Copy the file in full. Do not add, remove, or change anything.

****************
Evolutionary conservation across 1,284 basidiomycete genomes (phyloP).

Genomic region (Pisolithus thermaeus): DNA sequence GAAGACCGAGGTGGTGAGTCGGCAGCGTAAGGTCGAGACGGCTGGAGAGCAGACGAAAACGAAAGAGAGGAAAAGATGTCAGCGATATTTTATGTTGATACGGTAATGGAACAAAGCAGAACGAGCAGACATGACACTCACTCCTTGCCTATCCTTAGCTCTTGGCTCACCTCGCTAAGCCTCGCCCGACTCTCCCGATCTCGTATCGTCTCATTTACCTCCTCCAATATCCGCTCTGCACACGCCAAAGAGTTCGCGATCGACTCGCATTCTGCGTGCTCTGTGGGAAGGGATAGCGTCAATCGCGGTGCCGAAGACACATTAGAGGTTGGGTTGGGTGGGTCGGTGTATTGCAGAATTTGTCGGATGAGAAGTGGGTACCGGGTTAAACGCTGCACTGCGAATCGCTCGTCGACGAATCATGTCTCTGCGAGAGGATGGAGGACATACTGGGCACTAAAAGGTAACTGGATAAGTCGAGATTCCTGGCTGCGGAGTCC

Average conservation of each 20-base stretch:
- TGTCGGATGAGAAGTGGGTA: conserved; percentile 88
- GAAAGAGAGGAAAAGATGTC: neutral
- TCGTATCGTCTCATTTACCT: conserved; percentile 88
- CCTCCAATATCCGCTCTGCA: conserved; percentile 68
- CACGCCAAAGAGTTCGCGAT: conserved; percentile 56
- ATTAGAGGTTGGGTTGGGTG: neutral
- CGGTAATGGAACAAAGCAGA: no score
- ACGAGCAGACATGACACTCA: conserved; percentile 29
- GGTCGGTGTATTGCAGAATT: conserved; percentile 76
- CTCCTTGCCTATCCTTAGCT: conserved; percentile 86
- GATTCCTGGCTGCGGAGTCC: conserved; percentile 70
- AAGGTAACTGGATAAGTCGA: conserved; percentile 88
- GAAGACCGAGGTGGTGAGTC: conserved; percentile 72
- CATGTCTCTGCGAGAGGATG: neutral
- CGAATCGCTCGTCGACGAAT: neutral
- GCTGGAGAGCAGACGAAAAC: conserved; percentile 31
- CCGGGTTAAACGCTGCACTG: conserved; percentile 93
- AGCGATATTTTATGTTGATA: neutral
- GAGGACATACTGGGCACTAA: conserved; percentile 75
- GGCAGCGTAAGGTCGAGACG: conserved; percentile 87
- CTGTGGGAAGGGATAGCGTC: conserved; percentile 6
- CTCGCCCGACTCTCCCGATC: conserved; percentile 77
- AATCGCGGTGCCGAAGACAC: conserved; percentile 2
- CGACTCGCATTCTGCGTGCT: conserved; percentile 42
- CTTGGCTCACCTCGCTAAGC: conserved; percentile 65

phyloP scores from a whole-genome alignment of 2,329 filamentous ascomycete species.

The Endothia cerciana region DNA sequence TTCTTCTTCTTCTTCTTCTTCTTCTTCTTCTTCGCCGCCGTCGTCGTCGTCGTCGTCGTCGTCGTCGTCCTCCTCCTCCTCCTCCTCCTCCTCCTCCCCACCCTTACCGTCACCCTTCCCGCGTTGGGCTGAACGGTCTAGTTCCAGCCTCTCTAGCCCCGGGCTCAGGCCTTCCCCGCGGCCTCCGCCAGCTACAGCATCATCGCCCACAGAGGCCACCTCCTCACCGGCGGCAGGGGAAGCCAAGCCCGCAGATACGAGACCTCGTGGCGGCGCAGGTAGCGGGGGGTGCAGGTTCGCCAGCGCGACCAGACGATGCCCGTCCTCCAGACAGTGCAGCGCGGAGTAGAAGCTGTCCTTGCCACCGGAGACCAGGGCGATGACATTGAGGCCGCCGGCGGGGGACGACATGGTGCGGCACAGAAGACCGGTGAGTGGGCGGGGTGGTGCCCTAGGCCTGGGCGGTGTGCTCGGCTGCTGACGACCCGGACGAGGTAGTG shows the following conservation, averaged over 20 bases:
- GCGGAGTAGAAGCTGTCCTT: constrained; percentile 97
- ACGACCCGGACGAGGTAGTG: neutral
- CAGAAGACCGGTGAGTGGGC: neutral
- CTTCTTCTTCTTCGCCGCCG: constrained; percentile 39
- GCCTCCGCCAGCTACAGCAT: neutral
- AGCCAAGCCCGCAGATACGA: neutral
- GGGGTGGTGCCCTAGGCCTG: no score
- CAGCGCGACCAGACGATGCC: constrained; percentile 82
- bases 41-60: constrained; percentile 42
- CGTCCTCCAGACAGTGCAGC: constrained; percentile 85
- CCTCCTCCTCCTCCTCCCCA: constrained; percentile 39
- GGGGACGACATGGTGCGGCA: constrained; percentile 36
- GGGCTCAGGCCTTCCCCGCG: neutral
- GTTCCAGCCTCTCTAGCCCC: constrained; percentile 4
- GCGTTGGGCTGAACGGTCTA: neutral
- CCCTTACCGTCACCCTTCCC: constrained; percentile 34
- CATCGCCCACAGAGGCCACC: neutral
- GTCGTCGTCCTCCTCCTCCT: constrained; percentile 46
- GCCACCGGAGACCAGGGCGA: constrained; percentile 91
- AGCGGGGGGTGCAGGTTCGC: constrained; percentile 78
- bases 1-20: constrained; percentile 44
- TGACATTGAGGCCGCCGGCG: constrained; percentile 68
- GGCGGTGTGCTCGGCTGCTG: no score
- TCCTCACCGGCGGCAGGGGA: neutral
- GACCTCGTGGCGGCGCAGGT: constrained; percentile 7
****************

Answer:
Evolutionary conservation across 1,284 basidiomycete genomes (phyloP).

Genomic region (Pisolithus thermaeus): DNA sequence GAAGACCGAGGTGGTGAGTCGGCAGCGTAAGGTCGAGACGGCTGGAGAGCAGACGAAAACGAAAGAGAGGAAAAGATGTCAGCGATATTTTATGTTGATACGGTAATGGAACAAAGCAGAACGAGCAGACATGACACTCACTCCTTGCCTATCCTTAGCTCTTGGCTCACCTCGCTAAGCCTCGCCCGACTCTCCCGATCTCGTATCGTCTCATTTACCTCCTCCAATATCCGCTCTGCACACGCCAAAGAGTTCGCGATCGACTCGCATTCTGCGTGCTCTGTGGGAAGGGATAGCGTCAATCGCGGTGCCGAAGACACATTAGAGGTTGGGTTGGGTGGGTCGGTGTATTGCAGAATTTGTCGGATGAGAAGTGGGTACCGGGTTAAACGCTGCACTGCGAATCGCTCGTCGACGAATCATGTCTCTGCGAGAGGATGGAGGACATACTGGGCACTAAAAGGTAACTGGATAAGTCGAGATTCCTGGCTGCGGAGTCC

Average conservation of each 20-base stretch:
- TGTCGGATGAGAAGTGGGTA: conserved; percentile 88
- GAAAGAGAGGAAAAGATGTC: neutral
- TCGTATCGTCTCATTTACCT: conserved; percentile 88
- CCTCCAATATCCGCTCTGCA: conserved; percentile 68
- CACGCCAAAGAGTTCGCGAT: conserved; percentile 56
- ATTAGAGGTTGGGTTGGGTG: neutral
- CGGTAATGGAACAAAGCAGA: no score
- ACGAGCAGACATGACACTCA: conserved; percentile 29
- GGTCGGTGTATTGCAGAATT: conserved; percentile 76
- CTCCTTGCCTATCCTTAGCT: conserved; percentile 86
- GATTCCTGGCTGCGGAGTCC: conserved; percentile 70
- AAGGTAACTGGATAAGTCGA: conserved; percentile 88
- GAAGACCGAGGTGGTGAGTC: conserved; percentile 72
- CATGTCTCTGCGAGAGGATG: neutral
- CGAATCGCTCGTCGACGAAT: neutral
- GCTGGAGAGCAGACGAAAAC: conserved; percentile 31
- CCGGGTTAAACGCTGCACTG: conserved; percentile 93
- AGCGATATTTTATGTTGATA: neutral
- GAGGACATACTGGGCACTAA: conserved; percentile 75
- GGCAGCGTAAGGTCGAGACG: conserved; percentile 87
- CTGTGGGAAGGGATAGCGTC: conserved; percentile 6
- CTCGCCCGACTCTCCCGATC: conserved; percentile 77
- AATCGCGGTGCCGAAGACAC: conserved; percentile 2
- CGACTCGCATTCTGCGTGCT: conserved; percentile 42
- CTTGGCTCACCTCGCTAAGC: conserved; percentile 65

phyloP scores from a whole-genome alignment of 2,329 filamentous ascomycete species.

The Endothia cerciana region DNA sequence TTCTTCTTCTTCTTCTTCTTCTTCTTCTTCTTCGCCGCCGTCGTCGTCGTCGTCGTCGTCGTCGTCGTCCTCCTCCTCCTCCTCCTCCTCCTCCTCCCCACCCTTACCGTCACCCTTCCCGCGTTGGGCTGAACGGTCTAGTTCCAGCCTCTCTAGCCCCGGGCTCAGGCCTTCCCCGCGGCCTCCGCCAGCTACAGCATCATCGCCCACAGAGGCCACCTCCTCACCGGCGGCAGGGGAAGCCAAGCCCGCAGATACGAGACCTCGTGGCGGCGCAGGTAGCGGGGGGTGCAGGTTCGCCAGCGCGACCAGACGATGCCCGTCCTCCAGACAGTGCAGCGCGGAGTAGAAGCTGTCCTTGCCACCGGAGACCAGGGCGATGACATTGAGGCCGCCGGCGGGGGACGACATGGTGCGGCACAGAAGACCGGTGAGTGGGCGGGGTGGTGCCCTAGGCCTGGGCGGTGTGCTCGGCTGCTGACGACCCGGACGAGGTAGTG shows the following conservation, averaged over 20 bases:
- GCGGAGTAGAAGCTGTCCTT: constrained; percentile 97
- ACGACCCGGACGAGGTAGTG: neutral
- CAGAAGACCGGTGAGTGGGC: neutral
- CTTCTTCTTCTTCGCCGCCG: constrained; percentile 39
- GCCTCCGCCAGCTACAGCAT: neutral
- AGCCAAGCCCGCAGATACGA: neutral
- GGGGTGGTGCCCTAGGCCTG: no score
- CAGCGCGACCAGACGATGCC: constrained; percentile 82
- bases 41-60: constrained; percentile 42
- CGTCCTCCAGACAGTGCAGC: constrained; percentile 85
- CCTCCTCCTCCTCCTCCCCA: constrained; percentile 39
- GGGGACGACATGGTGCGGCA: constrained; percentile 36
- GGGCTCAGGCCTTCCCCGCG: neutral
- GTTCCAGCCTCTCTAGCCCC: constrained; percentile 4
- GCGTTGGGCTGAACGGTCTA: neutral
- CCCTTACCGTCACCCTTCCC: constrained; percentile 34
- CATCGCCCACAGAGGCCACC: neutral
- GTCGTCGTCCTCCTCCTCCT: constrained; percentile 46
- GCCACCGGAGACCAGGGCGA: constrained; percentile 91
- AGCGGGGGGTGCAGGTTCGC: constrained; percentile 78
- bases 1-20: constrained; percentile 44
- TGACATTGAGGCCGCCGGCG: constrained; percentile 68
- GGCGGTGTGCTCGGCTGCTG: no score
- TCCTCACCGGCGGCAGGGGA: neutral
- GACCTCGTGGCGGCGCAGGT: constrained; percentile 7